Embryo Splitting To Increase the Availability of “Competent” Embryos For IVF
I recently received several inquiries from visitors to our on the subject of “embryo splitting” to try and improve the opportunities to conceive through IVF. Here is one example of such an inquiry that recently appeared on the SIRM-Las Vegas regional discussion board:
“I’ve been reading on embryo splitting for readers, manually splitting embryos in the lab in order to increase the number of embryos to transfer/freeze. The AMA seems to not have an issue with it and understands that it could help infertile couples increase their chances:
Against this background, I wish to share the article below with those of you that may be interested in this topic.
“Spontaneous embryo splitting resulting in monozygotic (“identical”) twinning is a well established peculiarity of nature”.
There exists a period during early mammalian embryo development when embryos can be separated purposely into halves or even quarters without drastically reducing the probability that each portion of an embryo is able to develop into a fetus. The usefulness of embryo sectioning is realized any time that the number of embryos suitable for transfer is limited.
When mammalian embryos are surgically split (sectioned) prior to converting into a blastocyst, the number of cells and the size of the resulting blastocysts seem to be unaffected. The developmental time clock also remains relatively unaffected. While bisected embryos develop into blastocysts with slightly less than half the number of inner cell mass cells, and slightly more than half the number of cells forming the trophoblast, these alterations do not seem affect the implantation rate of mammalian, non-human embryos. It remains to be discovered whether the same would apply in the case of human embryos.
Several concerns have been raised regarding the production of abnormal offspring and other potential complications that might result from surgically inducing monozygotic twinning through microsurgical embryo splitting (MES). However, it is a fact that in the cattle industry, where MES has been performed successfully for many years, there has to date been not s single report of abnormalities in the offspring.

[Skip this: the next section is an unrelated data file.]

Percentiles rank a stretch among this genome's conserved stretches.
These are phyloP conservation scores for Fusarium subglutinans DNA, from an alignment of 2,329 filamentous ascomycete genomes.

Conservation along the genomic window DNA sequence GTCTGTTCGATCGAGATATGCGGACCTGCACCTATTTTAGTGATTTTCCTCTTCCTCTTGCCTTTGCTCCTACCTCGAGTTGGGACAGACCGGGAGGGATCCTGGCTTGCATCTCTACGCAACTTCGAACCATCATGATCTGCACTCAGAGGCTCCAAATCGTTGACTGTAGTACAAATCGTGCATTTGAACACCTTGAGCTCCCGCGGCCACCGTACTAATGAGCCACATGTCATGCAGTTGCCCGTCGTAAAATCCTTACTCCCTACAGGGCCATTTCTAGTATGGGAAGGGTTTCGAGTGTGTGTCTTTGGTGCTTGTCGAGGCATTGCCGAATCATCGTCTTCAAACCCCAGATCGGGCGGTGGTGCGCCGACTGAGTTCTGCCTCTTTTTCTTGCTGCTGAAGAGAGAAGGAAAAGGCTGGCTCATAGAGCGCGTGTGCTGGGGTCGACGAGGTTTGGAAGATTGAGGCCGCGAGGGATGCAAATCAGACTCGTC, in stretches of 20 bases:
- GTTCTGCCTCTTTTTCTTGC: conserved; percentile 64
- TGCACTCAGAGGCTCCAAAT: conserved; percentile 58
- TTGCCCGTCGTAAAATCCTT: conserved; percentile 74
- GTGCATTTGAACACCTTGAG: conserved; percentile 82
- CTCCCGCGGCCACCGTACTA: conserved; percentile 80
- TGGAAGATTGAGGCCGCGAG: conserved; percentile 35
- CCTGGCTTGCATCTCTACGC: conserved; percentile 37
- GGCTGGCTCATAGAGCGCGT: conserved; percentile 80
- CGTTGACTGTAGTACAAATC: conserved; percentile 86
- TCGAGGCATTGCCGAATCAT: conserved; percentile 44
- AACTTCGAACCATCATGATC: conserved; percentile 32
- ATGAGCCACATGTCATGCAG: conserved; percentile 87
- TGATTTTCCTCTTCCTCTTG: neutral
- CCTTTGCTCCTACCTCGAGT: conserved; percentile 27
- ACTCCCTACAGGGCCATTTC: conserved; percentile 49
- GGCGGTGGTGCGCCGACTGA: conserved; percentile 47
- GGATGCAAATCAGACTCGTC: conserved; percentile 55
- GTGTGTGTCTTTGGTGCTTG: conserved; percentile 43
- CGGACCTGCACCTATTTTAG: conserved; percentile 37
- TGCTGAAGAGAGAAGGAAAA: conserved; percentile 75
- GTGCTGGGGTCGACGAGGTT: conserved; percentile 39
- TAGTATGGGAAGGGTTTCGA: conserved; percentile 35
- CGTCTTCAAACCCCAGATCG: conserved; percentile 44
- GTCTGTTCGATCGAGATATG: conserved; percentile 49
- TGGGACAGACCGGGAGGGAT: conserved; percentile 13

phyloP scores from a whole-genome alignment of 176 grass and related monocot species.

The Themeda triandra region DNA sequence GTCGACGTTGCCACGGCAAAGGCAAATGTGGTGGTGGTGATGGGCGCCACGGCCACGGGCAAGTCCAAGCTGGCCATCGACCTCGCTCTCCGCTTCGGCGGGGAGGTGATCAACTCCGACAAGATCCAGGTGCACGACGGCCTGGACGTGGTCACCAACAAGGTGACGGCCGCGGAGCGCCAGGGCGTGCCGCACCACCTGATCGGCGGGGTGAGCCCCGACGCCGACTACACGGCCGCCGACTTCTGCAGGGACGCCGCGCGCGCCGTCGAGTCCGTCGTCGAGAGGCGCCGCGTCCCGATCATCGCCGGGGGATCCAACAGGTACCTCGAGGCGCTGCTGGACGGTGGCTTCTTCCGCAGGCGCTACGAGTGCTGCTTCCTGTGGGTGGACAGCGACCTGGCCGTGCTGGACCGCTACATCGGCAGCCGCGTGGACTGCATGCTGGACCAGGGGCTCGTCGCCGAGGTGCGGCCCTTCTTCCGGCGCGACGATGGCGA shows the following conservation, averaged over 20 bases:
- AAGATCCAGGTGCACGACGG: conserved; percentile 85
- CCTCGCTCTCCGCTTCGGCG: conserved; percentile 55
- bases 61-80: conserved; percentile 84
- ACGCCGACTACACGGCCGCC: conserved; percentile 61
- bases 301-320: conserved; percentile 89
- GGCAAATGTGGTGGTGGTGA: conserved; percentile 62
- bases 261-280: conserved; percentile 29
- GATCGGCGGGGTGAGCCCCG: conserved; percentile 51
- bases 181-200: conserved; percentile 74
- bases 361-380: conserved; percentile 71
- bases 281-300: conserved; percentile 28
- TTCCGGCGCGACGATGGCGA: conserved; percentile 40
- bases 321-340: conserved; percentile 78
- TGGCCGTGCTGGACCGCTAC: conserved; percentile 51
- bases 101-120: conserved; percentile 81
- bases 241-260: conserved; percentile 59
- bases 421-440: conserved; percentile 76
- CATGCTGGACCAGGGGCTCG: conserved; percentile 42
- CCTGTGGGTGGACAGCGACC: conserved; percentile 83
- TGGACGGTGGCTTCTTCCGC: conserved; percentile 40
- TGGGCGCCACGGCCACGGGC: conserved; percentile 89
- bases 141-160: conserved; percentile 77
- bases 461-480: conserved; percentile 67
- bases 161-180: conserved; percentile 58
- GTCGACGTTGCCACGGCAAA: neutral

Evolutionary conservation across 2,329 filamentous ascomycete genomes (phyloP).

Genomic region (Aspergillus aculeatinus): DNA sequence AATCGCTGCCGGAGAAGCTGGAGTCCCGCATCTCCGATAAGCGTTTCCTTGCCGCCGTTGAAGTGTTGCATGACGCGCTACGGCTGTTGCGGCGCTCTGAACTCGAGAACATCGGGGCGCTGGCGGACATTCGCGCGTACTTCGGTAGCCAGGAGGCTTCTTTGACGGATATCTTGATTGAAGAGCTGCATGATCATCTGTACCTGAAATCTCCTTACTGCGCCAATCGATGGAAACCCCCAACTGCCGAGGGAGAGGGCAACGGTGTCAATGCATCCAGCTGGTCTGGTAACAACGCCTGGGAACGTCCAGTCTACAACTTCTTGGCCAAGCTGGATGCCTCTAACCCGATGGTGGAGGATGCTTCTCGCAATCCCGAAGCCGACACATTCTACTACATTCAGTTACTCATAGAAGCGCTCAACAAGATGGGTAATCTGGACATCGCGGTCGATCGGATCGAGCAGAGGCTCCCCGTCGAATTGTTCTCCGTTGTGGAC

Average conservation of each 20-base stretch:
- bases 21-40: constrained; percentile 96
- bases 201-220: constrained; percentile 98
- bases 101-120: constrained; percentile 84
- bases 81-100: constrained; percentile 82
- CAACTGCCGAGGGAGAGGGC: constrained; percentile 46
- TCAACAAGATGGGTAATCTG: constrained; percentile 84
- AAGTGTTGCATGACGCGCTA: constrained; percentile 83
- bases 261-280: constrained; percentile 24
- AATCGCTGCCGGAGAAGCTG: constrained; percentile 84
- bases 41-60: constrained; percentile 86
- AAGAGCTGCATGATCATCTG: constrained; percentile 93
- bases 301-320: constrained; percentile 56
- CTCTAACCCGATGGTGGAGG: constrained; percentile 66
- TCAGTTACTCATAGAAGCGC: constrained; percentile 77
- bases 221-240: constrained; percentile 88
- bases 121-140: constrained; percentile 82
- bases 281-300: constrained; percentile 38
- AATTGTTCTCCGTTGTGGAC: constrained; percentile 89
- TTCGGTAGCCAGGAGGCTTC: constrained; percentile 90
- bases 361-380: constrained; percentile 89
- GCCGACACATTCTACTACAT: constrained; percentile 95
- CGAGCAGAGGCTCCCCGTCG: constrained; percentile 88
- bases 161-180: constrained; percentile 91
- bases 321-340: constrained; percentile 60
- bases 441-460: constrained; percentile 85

Microsurgical Embryo Splitting (MES) might ideally be combined with full karyotyping (chromosomal recognition) using comparative genomic hybridization (CGH) on 6-9 cells, day 3 embryo(s) to identify “competent” embryos. This would be followed by MES on day 3 (the cleaved embryo stage of development), or on day 4 (the morula stage). The resulting hemi-embryos so produced would thereupon be cultured for a few days longer to the blastocyst stage when they would either be transferred fresh to the uterus or be vitrified (frozen) and banked for subsequent dispensation. In this manner MES might serve as a means to increase the number of available embryos per woman.Potential complications such as twin-to-twin transfusion, umbilical cord entanglement and obstructed birth, which often occur with natural spontaneous monozygotic twinning, are not encountered in MES-induced twinning. The explanation lies in the fact that unlike natural monozygotic twins that often occupy a single, common gestational sac and frequently share a common blood supply derived from a single placenta, MES-induced monozygotic twins invariably have their own placentas and reside in separate gestational sacs.
MES, should it become a feasible, acceptable and practicable clinical option in ART could by increasing the number of available viable embryos offer hope for thousands of women who because of advanced reproductive age and/or diminished ovarian reserve are only capable of producing very few “competent” eggs/embryos at a time. It might also prove to be of benefit in cases where (out of personal choice) IVF is performed without the use of fertility drugs (Natural Cycle IVF) and where accordingly only one or two eggs/embryos are generated.
Addendum:Sher Fertility Clinic Las Vegas is soon to launch a limited study to evaluate the efficacy of MES. Criteria for consideration of inclusion in this study will be as follows:
- Age less than 36 years
- Regular menstruation/ovulation
- Normal endometrial cavity
- Absence of alloimmune implantation dysfunction
- Absence of a significant male factor infertility
- >We intend, provisionally to focus this study on young couples considering Natural Cycle IVF